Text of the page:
3 stars

Flash Movie Review: Fast Five

Something happened to me when I was in South Dakota. Driving on roads that stretched all the way to the horizon, with no speed limits; I transformed into a race car driver. At 103 mph it felt like I was flying, giving me a rush I had never experienced before in my life. When I returned home, my driving was forever altered. As long as there was no one else in the car, I took the posted speed limit signs to be mere suggestions. The faster I could drive, the more exciting it was for me. This movie was strictly an adrenaline rush. I felt like someone slapped a testosterone patch on me; I wanted to get behind the wheel of one of the cars in this thriller of a movie. I did not remember the movies that came before this installment and it did not matter. The story was written to allow maximum driving time. Vin Diesel (The Chronicles of Riddick, xXx) was given a minimum vocabulary for his role as Dominic Toretto. Having been broken out from a prison transport bus, Dominic and his group got involved in a car heist that went wrong, down in Brazil. Not only did the group have to battle corrupt crime boss Hernan Reyes, played by Joaquim de Almeida (Behind Enemy Lines, The Conspiracy); but they were also being pursued by federal agent Luke Hobbs, played by Dwayne Johnson (Tooth Fairy, Journey 2: The Mysterious Island). The acting was minimal; this film was made for crashes, bloody fights and speed. Knowing that ahead of time, just fasten your seat belts and enjoy the ride for it was damn good.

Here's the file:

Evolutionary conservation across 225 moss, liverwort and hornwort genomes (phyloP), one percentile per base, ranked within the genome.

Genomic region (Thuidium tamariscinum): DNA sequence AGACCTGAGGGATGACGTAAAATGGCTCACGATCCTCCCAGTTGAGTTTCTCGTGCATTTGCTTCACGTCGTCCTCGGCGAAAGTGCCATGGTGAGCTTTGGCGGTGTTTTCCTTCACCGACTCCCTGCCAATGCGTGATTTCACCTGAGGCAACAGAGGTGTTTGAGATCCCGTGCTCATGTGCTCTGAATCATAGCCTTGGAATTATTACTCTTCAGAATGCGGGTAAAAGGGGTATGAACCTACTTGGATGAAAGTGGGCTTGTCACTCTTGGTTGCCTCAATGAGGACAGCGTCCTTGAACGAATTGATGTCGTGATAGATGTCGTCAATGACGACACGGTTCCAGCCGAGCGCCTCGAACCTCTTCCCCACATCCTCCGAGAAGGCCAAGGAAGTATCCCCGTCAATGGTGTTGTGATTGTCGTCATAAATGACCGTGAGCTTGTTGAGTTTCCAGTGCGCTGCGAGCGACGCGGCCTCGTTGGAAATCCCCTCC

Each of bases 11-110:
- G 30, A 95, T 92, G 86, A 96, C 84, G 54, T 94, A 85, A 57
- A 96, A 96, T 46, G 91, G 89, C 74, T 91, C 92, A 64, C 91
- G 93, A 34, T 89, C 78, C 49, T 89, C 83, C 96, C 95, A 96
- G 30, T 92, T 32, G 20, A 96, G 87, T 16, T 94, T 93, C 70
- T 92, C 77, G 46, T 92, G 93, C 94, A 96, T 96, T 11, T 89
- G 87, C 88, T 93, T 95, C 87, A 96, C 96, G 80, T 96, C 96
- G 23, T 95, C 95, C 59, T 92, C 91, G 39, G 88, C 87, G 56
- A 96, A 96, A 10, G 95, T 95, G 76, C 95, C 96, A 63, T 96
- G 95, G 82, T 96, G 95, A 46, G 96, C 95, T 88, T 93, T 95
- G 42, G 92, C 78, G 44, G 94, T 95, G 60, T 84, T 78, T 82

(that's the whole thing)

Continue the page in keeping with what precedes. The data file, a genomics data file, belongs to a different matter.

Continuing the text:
3 stars — DVD